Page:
Florian Zeyfang’s work “Found Portrait” consists of 92 detail reproductions of Diego Rivera’s mural “Portrait of America” that are hung like a fragmented panorama according to their original positions in Rivera’s mural. Rivera’s Marxist picture of American history was created in 1933, shortly after the famous mural in the Rockefeller Building was painted over, a picture he did for the New Workers School in New York, which was founded by the chairman of the Communist Party, Jay Lovestone.
Zeyfang’s adaptation of this mural is, on the one hand, a reconstruction of the historical material, as the original panels have to a large extent been destroyed and the whereabouts of all but one remain unknown until today. This one panel is inserted in the panorama picture as a colour reproduction. On the other hand, Zeyfang’s reconstruction highlights individual situations in the picture rather than the overall relations between the figures, something which structured Rivera’s mural. So it is noticeable, for example, what role the assembly line played in the industrial awakening that took place in the United States in the 1930s as an illustration of a Marxist perception of history. Rivera’s illustrations depicted female workers as typified and serialised silhouettes in front of machines. Masses of workers were represented in an ornamental fashion like cobblestones. In Zeyfang’s adaptation, Rivera’s historical logic recedes a bit; instead, the historical players are made visible through the way they are illustrated and through whom history is to be constructed and conveyed.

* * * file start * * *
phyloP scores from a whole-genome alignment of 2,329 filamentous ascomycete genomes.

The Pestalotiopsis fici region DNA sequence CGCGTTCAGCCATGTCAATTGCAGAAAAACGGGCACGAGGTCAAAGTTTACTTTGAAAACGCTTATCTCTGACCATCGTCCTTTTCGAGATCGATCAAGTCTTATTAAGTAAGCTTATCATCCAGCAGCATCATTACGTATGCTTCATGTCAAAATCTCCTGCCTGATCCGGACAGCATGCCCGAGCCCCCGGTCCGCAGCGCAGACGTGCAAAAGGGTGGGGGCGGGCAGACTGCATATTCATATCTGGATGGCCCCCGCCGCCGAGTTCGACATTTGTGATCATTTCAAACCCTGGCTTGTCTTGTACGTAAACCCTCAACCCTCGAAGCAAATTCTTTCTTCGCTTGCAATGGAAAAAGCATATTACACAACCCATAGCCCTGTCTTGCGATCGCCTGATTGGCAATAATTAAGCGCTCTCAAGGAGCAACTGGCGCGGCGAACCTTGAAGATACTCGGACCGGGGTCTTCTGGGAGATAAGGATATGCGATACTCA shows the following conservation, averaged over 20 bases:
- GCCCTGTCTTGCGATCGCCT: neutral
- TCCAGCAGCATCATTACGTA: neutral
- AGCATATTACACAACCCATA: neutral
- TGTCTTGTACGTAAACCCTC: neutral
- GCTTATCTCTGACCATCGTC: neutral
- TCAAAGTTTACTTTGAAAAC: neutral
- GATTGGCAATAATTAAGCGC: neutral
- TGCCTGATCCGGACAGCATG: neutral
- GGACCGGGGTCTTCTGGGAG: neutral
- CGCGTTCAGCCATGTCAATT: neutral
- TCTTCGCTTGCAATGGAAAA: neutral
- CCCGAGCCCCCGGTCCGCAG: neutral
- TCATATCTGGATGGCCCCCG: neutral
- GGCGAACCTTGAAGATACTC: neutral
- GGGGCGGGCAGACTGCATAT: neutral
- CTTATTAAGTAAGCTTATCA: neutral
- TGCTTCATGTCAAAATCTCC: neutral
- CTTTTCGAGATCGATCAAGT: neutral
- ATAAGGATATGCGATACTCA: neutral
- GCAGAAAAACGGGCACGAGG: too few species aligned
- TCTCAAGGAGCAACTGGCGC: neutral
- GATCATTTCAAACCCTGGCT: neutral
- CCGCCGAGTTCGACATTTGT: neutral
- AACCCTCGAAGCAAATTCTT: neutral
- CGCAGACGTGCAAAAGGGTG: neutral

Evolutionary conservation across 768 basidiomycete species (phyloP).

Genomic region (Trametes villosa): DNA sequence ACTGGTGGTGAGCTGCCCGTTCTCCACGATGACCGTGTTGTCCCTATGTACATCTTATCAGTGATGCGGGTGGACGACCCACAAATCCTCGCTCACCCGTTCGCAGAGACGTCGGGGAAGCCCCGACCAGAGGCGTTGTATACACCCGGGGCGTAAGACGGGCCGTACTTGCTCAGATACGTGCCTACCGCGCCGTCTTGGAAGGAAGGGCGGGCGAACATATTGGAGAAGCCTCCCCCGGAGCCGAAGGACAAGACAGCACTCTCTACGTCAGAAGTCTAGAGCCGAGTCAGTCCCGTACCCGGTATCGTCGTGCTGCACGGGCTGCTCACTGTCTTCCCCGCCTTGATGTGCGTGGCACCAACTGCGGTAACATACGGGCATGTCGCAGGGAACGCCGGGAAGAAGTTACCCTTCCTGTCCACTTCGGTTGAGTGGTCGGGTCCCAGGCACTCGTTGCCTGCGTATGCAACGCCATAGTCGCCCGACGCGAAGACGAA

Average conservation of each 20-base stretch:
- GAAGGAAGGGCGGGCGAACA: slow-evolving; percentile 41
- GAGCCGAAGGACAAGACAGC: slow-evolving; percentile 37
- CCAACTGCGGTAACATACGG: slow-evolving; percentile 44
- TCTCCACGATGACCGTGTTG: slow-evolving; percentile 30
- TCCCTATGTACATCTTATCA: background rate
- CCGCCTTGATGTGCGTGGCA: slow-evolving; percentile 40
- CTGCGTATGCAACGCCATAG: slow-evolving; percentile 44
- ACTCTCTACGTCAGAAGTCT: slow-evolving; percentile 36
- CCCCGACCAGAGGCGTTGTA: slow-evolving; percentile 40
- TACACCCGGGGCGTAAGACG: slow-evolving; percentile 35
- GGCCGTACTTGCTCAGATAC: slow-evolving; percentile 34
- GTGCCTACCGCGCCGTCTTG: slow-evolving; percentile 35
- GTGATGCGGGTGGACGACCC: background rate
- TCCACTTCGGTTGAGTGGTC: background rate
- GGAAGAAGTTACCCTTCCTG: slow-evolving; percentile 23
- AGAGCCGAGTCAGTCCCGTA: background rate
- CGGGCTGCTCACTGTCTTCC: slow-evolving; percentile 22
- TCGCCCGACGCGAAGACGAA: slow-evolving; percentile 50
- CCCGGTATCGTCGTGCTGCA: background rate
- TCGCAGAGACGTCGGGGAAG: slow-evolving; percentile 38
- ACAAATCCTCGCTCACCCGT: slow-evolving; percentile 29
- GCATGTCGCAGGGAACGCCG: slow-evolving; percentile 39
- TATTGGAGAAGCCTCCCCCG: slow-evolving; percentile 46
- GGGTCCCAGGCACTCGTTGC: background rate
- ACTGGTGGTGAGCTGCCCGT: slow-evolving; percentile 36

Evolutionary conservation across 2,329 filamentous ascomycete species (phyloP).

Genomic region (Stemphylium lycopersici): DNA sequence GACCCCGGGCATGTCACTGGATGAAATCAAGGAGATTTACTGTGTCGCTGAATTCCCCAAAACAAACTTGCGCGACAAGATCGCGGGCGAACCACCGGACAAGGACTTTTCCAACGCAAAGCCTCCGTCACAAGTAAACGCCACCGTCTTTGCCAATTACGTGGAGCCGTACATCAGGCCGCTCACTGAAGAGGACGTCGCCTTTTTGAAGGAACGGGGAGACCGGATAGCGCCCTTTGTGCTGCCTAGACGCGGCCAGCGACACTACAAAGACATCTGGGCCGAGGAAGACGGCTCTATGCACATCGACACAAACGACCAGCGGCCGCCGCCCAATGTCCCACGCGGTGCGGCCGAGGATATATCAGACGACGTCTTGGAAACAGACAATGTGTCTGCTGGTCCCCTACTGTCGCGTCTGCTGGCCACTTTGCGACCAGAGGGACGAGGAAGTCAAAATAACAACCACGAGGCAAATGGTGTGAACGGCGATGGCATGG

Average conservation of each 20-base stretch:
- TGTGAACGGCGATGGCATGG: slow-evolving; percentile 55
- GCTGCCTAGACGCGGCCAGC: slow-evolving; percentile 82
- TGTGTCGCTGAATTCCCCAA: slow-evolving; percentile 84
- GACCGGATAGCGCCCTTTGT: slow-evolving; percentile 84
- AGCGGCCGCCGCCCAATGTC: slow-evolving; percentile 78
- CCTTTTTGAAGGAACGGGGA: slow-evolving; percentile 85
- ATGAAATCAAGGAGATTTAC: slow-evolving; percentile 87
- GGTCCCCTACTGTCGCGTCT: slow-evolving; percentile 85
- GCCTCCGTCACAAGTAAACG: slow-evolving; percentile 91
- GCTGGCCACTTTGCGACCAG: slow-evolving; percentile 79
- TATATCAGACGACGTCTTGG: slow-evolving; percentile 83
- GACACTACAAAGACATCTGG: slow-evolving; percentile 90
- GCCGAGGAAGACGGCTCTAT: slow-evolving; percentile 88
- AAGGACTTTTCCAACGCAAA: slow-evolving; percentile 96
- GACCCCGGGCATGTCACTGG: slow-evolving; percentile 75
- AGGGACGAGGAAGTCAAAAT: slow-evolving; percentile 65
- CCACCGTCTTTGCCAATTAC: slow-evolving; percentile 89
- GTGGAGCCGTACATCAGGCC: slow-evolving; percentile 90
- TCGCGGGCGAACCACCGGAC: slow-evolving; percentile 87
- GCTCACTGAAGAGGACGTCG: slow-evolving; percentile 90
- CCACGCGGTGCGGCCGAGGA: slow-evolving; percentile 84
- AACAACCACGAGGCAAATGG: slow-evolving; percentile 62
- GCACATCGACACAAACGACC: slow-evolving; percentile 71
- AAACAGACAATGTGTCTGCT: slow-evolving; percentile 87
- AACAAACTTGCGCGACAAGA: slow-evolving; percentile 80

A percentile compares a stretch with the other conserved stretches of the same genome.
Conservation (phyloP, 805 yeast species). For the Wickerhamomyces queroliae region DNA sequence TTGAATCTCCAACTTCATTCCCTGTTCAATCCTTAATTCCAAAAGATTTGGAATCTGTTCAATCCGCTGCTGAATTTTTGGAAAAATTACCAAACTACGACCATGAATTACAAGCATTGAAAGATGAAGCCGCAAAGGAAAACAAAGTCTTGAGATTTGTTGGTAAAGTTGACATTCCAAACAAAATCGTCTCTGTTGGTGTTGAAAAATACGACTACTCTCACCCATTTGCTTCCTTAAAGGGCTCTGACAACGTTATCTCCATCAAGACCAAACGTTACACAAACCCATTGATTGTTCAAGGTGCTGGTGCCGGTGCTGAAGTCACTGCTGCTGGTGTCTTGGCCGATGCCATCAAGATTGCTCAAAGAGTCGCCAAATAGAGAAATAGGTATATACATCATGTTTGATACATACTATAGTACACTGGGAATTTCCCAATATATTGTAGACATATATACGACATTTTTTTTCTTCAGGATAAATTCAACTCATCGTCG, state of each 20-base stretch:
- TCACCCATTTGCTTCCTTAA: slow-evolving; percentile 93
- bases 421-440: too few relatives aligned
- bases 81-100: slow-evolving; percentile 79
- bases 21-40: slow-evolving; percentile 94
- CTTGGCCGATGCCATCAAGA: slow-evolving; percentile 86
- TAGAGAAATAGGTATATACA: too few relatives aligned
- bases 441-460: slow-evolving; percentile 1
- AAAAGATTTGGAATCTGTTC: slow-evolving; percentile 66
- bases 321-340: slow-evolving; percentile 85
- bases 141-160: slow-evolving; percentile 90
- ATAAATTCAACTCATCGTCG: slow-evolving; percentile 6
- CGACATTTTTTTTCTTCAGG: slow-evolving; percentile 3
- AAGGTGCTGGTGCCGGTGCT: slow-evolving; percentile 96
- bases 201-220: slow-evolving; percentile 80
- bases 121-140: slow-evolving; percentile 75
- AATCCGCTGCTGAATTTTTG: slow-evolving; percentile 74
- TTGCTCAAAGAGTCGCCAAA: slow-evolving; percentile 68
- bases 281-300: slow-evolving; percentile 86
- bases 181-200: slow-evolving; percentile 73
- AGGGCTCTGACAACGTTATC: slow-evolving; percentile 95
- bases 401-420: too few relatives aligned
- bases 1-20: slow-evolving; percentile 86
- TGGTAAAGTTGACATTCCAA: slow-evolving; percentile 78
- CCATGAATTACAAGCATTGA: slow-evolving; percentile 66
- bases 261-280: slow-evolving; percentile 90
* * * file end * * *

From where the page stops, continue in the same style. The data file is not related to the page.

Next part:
92 reproductions of Diego Riveras „Portrait of America“